While Portland has long been known as a coffee city, it’s not just a place for extravagant pour-over and Instagrammable coffee shops; the city also boasts a strong roster of companies and organizations that are working to improve the landscape of the coffee industry, addressing everything from the low wages of coffee growers to racial inequities within Portland cafes. Some coffee roasters use their passion to address other community causes, fundraising for nonprofits addressing homelessness in Portland and providing work for Portlanders with disabilities who have aged out of special education programs.
There is a certain radical optimism required to tackle ethics in coffee: the lengthy and intricate supply chain makes it a hard commodity to trace, and people’s expectations surrounding how much coffee should cost keep wages low. Many issues of racism and sexism within U.S. roasteries and cafes require major systemic change. Seeing the industry’s failures and implementing the overarching changes the industry really needs may take years, and will probably require more than a few cafes and nonprofits; however, these companies and organizations are doing what they can to shape Portland’s coffee industry into a more equitable place, and they seem to be moving the community as a whole forward.
These are just a few of the coffee companies and nonprofits trying to provide positive change for both the coffee supply chain and Portland as a whole, including coffee businesses that give back and nonprofit trailblazers that are changing how the coffee business operates here.
One of the only B Corp coffee importers, Portland-based Sustainable Harvest strives to create a fair marketplace that positively impacts everyone who works in the coffee supply chain. Sustainable Harvest collaborated with Bellwether Coffee to come up with a new framework for coffee pricing minimums that factors in the cost of living in each growing region, the size of the farm growing beans, expenses such as food and child care, and savings for coffee farmers. Using this framework, Sustainable Harvest pays growers more than the industry standard for their products. It also invests in farmers and producers through partnerships like the Relationship Coffee Institute, which aims to provide greater economic opportunity for women in coffee farming. Sustainable Harvest coffees can be found locally at places like Deadstock, Stumptown, and Upper Left.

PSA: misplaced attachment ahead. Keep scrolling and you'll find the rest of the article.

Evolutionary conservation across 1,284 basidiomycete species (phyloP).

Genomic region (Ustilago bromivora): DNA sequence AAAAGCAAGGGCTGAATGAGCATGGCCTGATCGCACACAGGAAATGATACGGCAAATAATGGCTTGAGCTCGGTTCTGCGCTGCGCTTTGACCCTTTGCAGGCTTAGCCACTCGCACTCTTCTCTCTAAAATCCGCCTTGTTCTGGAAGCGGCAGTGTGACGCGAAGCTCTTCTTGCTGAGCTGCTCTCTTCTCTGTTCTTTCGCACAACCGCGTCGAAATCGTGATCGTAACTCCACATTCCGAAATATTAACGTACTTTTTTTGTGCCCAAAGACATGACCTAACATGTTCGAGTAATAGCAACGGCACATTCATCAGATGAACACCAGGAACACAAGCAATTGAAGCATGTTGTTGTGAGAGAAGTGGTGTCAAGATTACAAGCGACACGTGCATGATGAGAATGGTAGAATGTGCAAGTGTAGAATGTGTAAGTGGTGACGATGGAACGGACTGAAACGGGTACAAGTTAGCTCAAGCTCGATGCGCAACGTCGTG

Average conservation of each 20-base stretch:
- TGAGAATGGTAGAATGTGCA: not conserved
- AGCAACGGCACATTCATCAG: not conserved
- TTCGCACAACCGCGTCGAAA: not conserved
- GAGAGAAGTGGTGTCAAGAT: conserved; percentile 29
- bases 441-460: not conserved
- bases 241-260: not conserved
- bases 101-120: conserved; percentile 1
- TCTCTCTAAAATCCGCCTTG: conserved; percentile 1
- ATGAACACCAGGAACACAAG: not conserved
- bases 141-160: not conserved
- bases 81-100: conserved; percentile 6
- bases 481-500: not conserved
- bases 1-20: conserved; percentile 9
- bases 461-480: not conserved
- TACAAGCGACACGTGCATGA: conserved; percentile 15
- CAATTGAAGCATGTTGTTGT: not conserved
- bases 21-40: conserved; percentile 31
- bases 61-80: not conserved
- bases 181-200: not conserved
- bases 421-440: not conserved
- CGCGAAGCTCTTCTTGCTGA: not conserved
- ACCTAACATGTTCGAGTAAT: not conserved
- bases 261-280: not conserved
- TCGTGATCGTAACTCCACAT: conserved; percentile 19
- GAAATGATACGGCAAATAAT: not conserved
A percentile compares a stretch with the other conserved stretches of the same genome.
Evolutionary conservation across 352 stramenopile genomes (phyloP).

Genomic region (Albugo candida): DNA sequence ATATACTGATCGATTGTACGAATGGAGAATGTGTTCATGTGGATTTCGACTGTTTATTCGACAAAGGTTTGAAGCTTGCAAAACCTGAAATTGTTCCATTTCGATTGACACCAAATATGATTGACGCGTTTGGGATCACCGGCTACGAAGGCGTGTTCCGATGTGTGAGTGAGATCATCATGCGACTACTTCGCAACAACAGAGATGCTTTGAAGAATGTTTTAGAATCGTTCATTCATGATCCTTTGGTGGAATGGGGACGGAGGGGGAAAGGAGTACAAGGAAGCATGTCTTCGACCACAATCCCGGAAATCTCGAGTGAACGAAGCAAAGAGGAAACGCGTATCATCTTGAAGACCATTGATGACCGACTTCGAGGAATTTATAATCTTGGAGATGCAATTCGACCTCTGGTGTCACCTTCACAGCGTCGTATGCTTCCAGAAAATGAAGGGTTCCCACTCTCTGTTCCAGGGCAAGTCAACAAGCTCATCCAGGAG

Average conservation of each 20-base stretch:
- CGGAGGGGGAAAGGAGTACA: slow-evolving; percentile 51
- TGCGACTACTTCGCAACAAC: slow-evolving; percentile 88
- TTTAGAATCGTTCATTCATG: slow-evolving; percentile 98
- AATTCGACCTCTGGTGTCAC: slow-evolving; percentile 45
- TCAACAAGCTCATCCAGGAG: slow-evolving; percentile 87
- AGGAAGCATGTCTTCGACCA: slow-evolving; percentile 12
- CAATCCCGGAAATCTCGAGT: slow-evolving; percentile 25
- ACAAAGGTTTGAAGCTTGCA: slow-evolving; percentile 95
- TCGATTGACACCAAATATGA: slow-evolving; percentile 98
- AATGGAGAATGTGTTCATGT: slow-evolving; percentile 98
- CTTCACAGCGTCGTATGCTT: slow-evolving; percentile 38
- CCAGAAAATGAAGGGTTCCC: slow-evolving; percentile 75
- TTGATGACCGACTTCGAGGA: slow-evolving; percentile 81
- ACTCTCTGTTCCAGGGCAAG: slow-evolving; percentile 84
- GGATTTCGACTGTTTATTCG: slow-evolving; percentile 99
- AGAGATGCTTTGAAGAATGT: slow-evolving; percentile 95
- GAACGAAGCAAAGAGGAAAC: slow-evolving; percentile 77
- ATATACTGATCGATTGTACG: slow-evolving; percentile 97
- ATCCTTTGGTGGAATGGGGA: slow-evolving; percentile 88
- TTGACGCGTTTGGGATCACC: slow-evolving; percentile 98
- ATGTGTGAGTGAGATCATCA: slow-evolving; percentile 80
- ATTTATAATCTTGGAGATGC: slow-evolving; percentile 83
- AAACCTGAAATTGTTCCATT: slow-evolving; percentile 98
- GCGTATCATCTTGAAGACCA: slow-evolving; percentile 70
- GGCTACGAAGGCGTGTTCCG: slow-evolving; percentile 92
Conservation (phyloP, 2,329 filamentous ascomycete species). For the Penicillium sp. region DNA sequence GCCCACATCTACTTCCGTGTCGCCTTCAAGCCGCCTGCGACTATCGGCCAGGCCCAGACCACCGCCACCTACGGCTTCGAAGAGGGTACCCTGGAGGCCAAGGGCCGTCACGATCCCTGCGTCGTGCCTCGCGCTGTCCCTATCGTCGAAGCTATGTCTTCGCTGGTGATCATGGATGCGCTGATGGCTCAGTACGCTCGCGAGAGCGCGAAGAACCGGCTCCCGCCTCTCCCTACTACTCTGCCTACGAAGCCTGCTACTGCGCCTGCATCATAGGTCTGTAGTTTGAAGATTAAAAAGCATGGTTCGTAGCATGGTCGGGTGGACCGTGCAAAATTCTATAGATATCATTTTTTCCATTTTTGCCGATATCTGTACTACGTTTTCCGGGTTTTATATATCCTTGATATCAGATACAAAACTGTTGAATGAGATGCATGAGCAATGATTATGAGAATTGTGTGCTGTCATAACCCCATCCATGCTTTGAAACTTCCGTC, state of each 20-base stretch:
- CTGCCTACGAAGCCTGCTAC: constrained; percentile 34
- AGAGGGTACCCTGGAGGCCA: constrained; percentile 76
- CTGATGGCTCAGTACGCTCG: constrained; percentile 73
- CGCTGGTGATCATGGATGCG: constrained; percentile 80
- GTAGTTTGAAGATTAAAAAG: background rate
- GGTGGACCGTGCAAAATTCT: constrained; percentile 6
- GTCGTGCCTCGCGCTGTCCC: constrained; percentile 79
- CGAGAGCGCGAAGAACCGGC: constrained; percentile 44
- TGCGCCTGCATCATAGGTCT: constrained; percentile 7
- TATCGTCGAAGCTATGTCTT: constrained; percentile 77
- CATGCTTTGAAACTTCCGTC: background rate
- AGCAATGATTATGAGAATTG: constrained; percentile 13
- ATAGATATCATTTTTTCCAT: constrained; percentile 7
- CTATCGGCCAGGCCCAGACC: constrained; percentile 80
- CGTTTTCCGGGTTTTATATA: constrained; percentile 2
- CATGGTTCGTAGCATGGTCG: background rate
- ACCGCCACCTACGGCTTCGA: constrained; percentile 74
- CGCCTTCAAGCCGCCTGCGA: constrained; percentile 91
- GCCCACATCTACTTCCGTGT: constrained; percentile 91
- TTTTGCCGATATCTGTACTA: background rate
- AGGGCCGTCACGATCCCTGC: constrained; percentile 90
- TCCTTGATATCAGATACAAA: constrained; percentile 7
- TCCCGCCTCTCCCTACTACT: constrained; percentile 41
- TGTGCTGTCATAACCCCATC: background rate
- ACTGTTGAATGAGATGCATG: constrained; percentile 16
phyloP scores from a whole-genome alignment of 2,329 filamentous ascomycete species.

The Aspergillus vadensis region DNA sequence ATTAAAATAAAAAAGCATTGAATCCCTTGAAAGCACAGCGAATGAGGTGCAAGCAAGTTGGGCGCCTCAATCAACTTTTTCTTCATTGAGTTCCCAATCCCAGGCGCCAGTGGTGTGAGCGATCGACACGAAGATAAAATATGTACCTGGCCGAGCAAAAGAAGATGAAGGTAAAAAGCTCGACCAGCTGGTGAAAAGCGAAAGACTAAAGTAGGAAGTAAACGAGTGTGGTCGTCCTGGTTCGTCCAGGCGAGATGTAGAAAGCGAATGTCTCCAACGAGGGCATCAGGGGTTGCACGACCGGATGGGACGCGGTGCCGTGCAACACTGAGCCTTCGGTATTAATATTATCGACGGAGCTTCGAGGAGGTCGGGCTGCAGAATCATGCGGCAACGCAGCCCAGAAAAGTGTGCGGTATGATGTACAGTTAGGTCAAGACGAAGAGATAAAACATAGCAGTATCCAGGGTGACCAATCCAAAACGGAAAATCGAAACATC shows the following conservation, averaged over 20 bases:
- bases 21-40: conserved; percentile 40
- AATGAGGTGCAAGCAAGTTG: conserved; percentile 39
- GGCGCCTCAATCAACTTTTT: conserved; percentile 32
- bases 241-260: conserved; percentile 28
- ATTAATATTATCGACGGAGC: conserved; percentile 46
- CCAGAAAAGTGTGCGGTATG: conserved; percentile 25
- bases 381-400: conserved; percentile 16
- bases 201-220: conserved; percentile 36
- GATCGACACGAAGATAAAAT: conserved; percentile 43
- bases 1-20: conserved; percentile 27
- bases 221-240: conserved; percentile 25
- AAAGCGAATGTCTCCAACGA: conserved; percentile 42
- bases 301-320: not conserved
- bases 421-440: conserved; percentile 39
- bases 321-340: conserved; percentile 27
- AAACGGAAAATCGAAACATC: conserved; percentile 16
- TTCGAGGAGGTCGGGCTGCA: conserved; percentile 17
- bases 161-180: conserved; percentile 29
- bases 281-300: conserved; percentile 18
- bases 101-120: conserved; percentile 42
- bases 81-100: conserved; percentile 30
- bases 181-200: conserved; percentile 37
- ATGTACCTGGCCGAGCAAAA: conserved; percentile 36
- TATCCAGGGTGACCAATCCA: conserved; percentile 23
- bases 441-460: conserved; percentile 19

Alliance for Coffee Excellence / Cup of Excellence
Based in Northwest Portland, the Alliance for Coffee Excellence is the nonprofit behind the world-famous coffee market Cup of Excellence. This initiative revolutionized the specialty coffee industry by auctioning competition-winning coffees and creating a platform for producers to sell their coffee far above the average market price. By opening up the competition and auction to producers around the world, Cup of Excellence has helped increase demand for high-scoring and thoughtfully produced coffee, bringing more money into some growers’ pockets as a result. Cup of Excellence has had over 4,100 winning farmers and hit an average price of $21.34 per pound in 2020. (The market rate for green coffee beans is generally closer to $1.) Even during the pandemic, Cup of Excellence has hit record-setting prices for the auctions, accruing millions of dollars in gross revenue for the winning Cup of Excellence coffees. Roasters like Proud Mary, Groundwork, and Sisters Coffee regularly purchase Cup of Excellence coffees.
World Coffee Research
Big problems like coffee leaf rust and climate change threaten coffee economies around the planet. As a nonprofit in the coffee science sector, the goal of World Coffee Research is to protect coffee diversity by fostering conservation of coffee varieties and seed exchanges, creating and testing hybrid coffee plants that can adapt and thrive in a variety of climates, and providing free information to farmers to help with the growth and quality control of their crop. Much of the work at World Coffee Research is published in open-access journals or free websites, for the sake of accessibility. Portlanders can donate to the nonprofit directly, and roasters and importers can become members to support the farmers and researchers involved; Sustainable Harvest, for instance, is a member.
Catalyst, a coffee importer that’s majority Ethiopian owned, is looking to change the way coffee is imported and traded. By having some of its stakeholders in Ethiopia, Catalyst is able to ensure not only that the coffee is consistently of high quality, but that everyone in the supply chain is being paid fairly. Catalyst always negotiates set prices at the beginning of harvest to help ensure that the cost of production is covered and producers receive plenty of the profits; it imports coffee from growers who pay day laborers triple the usual daily wage. Coffee from Catalyst Trade can be found locally at shops such as the Arbor Lodge, Loma Coffee Company, and Terrain Coffee Project.